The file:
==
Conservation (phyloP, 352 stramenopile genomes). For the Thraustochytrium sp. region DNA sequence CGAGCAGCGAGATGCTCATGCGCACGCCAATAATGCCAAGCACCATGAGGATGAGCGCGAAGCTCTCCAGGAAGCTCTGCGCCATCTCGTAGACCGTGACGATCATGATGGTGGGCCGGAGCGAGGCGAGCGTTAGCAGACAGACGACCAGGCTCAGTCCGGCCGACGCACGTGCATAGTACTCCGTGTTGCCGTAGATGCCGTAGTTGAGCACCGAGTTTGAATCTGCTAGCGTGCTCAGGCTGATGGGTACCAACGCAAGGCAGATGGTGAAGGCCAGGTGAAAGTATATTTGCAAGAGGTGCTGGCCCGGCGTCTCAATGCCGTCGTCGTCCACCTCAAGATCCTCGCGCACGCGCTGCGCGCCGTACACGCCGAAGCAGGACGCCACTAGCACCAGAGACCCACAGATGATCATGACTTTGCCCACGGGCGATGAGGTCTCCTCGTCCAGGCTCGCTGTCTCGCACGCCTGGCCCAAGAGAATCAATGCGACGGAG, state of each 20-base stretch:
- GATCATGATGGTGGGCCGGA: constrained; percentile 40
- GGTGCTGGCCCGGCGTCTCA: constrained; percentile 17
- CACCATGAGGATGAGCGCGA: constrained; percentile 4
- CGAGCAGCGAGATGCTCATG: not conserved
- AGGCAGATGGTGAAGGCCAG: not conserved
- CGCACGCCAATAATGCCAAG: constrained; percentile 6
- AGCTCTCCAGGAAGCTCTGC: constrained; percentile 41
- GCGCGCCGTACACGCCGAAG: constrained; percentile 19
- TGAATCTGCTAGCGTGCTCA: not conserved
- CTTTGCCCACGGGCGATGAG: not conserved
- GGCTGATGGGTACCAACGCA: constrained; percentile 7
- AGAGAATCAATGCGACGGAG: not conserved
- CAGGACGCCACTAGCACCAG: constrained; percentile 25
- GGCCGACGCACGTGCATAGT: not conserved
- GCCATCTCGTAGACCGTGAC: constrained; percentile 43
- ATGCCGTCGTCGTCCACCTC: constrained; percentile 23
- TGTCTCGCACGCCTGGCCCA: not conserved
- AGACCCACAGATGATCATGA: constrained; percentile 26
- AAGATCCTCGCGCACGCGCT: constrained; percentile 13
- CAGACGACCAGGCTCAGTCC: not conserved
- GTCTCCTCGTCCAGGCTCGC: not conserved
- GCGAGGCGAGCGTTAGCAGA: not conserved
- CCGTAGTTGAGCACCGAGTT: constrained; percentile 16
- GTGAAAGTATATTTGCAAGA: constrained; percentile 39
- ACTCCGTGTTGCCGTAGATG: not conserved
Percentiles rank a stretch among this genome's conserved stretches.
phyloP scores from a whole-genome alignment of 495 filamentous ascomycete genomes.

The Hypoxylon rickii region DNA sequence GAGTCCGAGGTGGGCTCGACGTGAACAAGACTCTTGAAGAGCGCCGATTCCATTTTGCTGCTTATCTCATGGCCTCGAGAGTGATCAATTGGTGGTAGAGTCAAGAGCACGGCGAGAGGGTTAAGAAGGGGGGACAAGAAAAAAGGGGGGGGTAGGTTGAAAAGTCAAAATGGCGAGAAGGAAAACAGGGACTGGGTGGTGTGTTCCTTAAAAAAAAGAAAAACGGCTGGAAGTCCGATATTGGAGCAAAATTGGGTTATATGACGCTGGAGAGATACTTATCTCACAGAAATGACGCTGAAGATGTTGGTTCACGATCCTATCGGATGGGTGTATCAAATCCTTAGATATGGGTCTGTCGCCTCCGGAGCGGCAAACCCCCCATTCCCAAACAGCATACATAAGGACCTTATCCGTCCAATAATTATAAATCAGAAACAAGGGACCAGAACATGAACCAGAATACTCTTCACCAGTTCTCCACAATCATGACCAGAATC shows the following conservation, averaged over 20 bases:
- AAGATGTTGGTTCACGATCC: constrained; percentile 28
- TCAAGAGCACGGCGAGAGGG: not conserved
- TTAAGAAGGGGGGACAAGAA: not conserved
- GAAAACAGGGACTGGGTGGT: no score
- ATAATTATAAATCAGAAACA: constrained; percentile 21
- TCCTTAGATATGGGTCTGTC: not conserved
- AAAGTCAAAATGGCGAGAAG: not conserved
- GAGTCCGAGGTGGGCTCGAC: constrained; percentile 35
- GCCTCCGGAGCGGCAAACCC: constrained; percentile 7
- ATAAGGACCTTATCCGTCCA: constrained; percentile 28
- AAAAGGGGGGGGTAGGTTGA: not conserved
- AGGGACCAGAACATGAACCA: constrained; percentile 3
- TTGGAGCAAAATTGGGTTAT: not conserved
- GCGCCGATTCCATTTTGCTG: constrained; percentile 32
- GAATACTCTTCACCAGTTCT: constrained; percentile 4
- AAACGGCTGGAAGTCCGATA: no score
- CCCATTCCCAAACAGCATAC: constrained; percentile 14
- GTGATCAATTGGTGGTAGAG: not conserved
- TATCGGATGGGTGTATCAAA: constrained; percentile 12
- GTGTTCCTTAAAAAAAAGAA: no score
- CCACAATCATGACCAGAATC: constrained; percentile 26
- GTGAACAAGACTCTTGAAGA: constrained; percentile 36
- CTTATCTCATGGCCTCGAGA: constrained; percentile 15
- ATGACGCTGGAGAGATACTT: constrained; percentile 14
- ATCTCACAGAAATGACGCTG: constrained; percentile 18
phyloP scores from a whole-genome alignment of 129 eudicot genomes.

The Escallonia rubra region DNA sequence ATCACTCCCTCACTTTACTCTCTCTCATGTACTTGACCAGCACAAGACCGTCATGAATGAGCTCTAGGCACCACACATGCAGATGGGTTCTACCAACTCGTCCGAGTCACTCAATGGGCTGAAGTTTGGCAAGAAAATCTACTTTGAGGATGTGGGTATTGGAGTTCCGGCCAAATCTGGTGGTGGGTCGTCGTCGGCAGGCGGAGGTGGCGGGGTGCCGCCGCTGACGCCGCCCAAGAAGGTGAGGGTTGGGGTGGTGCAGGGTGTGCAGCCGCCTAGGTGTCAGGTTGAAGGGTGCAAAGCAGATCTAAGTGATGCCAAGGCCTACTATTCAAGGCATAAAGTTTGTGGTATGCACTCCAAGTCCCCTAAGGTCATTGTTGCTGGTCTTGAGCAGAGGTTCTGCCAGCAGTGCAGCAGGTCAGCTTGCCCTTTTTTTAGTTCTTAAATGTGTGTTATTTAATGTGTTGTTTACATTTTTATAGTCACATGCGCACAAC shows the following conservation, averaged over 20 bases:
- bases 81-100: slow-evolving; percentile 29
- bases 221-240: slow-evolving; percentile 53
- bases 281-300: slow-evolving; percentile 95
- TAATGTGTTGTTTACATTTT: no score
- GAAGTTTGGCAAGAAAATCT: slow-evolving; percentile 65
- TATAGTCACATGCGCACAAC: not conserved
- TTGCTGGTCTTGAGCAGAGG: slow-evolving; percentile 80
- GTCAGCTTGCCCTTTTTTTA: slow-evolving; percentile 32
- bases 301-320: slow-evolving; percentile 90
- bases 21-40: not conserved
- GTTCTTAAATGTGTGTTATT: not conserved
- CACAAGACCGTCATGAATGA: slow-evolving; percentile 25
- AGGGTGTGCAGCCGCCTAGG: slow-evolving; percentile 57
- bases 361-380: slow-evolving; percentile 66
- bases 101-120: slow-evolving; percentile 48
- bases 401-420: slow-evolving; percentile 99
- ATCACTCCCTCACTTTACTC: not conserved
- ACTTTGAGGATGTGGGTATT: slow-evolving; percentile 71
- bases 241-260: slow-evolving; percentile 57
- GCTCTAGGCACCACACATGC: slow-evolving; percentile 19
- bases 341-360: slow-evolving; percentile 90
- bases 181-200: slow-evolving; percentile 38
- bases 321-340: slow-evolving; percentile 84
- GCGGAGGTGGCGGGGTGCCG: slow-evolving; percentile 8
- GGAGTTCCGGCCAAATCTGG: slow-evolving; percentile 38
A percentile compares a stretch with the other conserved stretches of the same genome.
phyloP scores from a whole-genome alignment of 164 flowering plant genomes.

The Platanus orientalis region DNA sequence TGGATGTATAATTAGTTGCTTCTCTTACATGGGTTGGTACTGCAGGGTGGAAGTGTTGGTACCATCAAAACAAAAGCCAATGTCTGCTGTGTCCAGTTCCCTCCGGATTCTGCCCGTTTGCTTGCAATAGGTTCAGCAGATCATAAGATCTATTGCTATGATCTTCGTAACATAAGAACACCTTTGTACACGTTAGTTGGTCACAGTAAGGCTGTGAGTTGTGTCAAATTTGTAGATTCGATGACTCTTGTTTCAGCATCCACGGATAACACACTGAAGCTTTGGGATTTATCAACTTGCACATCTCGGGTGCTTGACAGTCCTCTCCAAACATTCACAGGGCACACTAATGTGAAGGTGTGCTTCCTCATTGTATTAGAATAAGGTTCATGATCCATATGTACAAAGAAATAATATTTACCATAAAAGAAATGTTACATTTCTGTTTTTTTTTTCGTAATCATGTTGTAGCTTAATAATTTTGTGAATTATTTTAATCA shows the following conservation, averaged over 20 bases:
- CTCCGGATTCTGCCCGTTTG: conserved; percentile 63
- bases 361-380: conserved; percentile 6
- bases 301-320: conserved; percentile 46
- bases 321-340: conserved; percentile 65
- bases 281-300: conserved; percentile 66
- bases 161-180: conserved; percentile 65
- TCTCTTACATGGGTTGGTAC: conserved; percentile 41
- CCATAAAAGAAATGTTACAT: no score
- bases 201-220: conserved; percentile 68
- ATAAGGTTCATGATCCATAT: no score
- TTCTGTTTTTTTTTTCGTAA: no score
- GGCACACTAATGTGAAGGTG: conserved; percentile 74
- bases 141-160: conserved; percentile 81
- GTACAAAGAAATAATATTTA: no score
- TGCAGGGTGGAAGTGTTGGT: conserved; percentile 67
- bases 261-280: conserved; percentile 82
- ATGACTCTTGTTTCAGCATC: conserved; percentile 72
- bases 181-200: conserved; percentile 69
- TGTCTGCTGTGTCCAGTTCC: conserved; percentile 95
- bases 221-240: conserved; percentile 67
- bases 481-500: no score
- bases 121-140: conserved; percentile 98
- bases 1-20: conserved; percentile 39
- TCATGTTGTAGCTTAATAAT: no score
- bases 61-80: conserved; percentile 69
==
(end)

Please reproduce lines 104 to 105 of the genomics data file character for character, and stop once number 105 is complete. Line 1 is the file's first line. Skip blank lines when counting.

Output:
- bases 221-240: conserved; percentile 67
- bases 481-500: no score